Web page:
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medrxiv; 2022.
Preprint in English | medRxiv | ID: ppzbmed-10.1101.2022.10.17.22281175


Mathematical modeling studies have shown that repetitive screening can be used to mitigate SARS-CoV-2 transmission in primary schools while keeping schools open. However, not much is known about how transmission progresses within schools and whether there is a risk of importation to households. In this study, we reconstructed outbreaks observed during a prospective study in a primary school and associated households in Liege (Belgium) during the academic year 2020-2021. In addition we performed a simulation study to investigate how the accuracy of estimated weekly positivity rates in a school depends on the proportion of a school that is sampled in a repetitive screening strategy. We found that transmission occurred mainly within the school environment and that observed positivity rates are a good approximation to the true positivity rate, especially in children. This study shows that it is worthwile to implement repetitive testing in school settings, which in addition to reducing infections can lead to a better understanding of the extent of transmission in schools during a pandemic and importation risk at the community level.

medrxiv; 2022.
Preprint in English | medRxiv | ID: ppzbmed-10.1101.2022.05.31.22275802


The emergence of the SARS-CoV-2 Delta variant of concern (lineage B.1.617.2) in late 2020 resulted in a new wave of infections in many countries across the world, where it often became the dominant lineage in a relatively short amount of time. We here report on a novel genomic surveillance effort in Rwanda in the time period from June to September 2021, leading to 201 SARS-CoV-2 genomes being generated, the majority of which were identified as the Delta variant of concern. We show that in Rwanda, the Delta variant almost completely replaced the previously dominant A.23.1 and B.1.351 (Beta) lineages in a matter of weeks, and led to a tripling of the total number of COVID-19 infections and COVID-19-related fatalities over the course of only three months. We estimate that Delta in Rwanda had an average growth rate advantage of 0.034 (95% CI 0.025-0.045) per day over A.23.1, and of 0.022 (95% CI 0.012-0.032) over B.1.351. Phylogenetic analysis reveals the presence of at least seven local Delta transmission clusters, with two of these clusters occurring close to the border with the Democratic Republic of the Congo, and another cluster close to the border with Tanzania. A smaller Delta cluster of infections also appeared close to the border with Uganda, illustrating the importance of monitoring cross-border traffic to limit the spread between Rwanda and its neighboring countries. We discuss our findings against a background of increased vaccination efforts in Rwanda, and also discuss a number of breakthrough infections identified during our study. Concluding, our study has added an important collection of data to the available genomes for the Eastern Africa region, with the number of Delta infections close to the border with neighboring countries highlighting the need to further strengthen genomic surveillance in the region to obtain a better understanding of the impact of border crossings on lowering the epidemic curve in Rwanda.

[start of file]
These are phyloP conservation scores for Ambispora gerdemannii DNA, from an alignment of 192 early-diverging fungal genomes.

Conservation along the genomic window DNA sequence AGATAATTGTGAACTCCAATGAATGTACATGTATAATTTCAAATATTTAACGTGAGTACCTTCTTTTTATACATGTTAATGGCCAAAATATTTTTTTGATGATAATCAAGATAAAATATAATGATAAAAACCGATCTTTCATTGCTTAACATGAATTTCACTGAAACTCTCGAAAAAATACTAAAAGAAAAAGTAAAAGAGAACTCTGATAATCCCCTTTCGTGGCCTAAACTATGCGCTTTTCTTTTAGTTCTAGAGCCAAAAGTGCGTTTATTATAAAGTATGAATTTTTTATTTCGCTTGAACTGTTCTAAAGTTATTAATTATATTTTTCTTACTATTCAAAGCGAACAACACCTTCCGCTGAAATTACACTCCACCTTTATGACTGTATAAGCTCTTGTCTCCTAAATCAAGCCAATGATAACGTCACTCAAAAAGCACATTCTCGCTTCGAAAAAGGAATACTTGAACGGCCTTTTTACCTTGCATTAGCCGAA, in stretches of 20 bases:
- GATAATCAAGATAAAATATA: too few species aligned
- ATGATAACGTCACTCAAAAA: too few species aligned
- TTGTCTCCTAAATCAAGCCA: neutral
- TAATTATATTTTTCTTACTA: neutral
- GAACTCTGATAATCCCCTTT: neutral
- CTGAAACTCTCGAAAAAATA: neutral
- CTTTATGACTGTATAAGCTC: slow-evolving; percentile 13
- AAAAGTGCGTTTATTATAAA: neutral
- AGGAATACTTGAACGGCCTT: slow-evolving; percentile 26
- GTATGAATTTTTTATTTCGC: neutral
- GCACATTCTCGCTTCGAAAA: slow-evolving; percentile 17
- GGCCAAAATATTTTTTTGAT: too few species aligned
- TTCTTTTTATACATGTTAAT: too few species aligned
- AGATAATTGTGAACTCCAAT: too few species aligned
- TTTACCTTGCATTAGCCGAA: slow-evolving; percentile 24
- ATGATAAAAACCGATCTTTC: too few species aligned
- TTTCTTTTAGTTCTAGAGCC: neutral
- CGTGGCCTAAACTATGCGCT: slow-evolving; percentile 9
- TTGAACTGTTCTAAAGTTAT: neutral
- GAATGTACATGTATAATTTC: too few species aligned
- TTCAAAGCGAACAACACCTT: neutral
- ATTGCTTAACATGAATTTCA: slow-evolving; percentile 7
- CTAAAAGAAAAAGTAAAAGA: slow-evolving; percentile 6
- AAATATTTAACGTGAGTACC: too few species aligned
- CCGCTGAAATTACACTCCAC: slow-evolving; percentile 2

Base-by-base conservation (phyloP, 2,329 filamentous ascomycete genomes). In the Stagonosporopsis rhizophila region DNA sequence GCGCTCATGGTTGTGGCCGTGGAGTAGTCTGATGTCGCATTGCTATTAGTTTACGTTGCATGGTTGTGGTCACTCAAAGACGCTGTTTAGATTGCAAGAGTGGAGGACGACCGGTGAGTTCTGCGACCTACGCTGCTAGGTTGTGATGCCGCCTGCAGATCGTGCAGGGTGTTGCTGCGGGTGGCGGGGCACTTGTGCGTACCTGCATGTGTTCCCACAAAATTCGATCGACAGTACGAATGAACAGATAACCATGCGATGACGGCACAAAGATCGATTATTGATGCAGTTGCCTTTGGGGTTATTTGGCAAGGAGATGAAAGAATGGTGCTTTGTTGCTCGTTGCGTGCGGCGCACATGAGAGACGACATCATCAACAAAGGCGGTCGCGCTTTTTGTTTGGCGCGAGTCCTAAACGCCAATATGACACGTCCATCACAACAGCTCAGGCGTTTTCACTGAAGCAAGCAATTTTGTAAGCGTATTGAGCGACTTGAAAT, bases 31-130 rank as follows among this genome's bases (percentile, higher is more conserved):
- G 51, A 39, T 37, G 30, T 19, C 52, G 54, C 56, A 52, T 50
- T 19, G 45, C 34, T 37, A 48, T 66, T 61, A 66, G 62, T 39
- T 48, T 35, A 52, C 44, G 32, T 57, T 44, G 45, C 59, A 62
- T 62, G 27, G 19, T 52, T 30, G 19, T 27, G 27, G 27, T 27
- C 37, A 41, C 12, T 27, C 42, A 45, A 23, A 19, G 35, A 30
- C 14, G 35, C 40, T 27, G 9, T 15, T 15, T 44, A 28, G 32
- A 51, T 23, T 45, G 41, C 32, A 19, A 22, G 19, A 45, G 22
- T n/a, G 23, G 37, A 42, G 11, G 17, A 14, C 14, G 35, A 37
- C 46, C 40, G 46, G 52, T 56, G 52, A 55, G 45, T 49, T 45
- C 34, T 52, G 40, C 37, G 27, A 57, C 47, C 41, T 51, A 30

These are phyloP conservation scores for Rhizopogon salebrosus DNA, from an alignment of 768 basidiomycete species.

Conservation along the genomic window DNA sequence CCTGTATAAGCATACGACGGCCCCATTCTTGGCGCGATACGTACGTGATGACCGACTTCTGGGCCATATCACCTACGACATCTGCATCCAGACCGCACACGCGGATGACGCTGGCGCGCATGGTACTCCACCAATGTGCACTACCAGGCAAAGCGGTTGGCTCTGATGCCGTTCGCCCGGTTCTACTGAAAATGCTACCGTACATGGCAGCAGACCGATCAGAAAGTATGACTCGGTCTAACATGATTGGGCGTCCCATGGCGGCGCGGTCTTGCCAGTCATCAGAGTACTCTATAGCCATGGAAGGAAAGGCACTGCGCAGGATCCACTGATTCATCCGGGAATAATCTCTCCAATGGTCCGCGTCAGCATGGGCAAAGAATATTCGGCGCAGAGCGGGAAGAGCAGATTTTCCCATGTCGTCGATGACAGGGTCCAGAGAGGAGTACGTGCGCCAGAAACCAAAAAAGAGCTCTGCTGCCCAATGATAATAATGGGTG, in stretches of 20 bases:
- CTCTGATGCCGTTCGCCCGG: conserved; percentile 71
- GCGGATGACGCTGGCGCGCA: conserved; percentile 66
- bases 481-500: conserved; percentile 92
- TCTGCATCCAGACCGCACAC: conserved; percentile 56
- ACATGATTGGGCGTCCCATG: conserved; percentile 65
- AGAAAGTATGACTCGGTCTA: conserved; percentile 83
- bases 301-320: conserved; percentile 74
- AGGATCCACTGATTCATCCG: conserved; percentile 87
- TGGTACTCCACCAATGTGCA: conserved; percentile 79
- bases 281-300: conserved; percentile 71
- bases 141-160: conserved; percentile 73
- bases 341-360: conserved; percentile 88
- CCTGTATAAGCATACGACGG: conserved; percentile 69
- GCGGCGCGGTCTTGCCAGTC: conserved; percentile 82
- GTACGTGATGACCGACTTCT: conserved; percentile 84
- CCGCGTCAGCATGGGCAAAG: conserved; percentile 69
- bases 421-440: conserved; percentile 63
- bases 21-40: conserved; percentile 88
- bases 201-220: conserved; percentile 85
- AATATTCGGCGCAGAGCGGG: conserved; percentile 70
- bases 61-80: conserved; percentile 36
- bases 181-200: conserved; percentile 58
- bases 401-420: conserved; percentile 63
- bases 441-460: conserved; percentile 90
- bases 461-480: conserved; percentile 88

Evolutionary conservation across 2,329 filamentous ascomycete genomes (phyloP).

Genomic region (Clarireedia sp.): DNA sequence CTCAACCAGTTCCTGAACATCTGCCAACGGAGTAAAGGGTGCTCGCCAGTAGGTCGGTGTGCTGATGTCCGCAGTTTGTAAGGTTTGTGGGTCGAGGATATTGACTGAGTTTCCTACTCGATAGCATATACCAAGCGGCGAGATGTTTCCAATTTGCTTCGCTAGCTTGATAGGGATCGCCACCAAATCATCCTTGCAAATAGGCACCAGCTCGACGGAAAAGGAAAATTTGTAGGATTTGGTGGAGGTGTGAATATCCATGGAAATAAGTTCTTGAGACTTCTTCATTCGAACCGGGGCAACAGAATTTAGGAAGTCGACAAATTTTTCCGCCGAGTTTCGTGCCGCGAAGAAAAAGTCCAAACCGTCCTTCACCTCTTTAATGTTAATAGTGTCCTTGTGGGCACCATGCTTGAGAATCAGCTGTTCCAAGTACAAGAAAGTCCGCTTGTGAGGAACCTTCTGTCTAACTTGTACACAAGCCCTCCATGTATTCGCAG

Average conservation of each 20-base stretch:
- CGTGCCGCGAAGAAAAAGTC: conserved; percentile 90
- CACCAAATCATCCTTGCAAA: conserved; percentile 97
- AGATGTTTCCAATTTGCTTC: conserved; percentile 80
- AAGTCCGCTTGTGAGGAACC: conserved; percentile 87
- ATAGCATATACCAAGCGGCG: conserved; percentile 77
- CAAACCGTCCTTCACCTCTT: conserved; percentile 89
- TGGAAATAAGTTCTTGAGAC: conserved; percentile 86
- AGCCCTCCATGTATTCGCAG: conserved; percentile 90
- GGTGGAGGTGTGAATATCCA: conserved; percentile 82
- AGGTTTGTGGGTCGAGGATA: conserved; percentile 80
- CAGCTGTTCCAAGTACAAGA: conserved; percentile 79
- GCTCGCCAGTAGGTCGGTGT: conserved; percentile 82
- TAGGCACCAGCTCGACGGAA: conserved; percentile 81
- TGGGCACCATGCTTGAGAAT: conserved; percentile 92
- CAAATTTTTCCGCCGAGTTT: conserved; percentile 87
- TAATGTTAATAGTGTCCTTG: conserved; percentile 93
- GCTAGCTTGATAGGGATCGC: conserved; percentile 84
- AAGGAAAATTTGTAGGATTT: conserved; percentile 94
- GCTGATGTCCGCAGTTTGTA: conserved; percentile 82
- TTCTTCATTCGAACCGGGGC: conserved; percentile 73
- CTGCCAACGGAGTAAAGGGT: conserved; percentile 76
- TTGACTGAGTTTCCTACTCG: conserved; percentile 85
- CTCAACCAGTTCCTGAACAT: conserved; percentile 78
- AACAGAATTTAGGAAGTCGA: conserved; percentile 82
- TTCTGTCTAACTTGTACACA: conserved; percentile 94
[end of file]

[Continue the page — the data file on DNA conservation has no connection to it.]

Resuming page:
Breakthrough Pain , Hepatitis D , COVID-19
medrxiv; 2021.
Preprint in English | medRxiv | ID: ppzbmed-10.1101.2021.04.02.21254839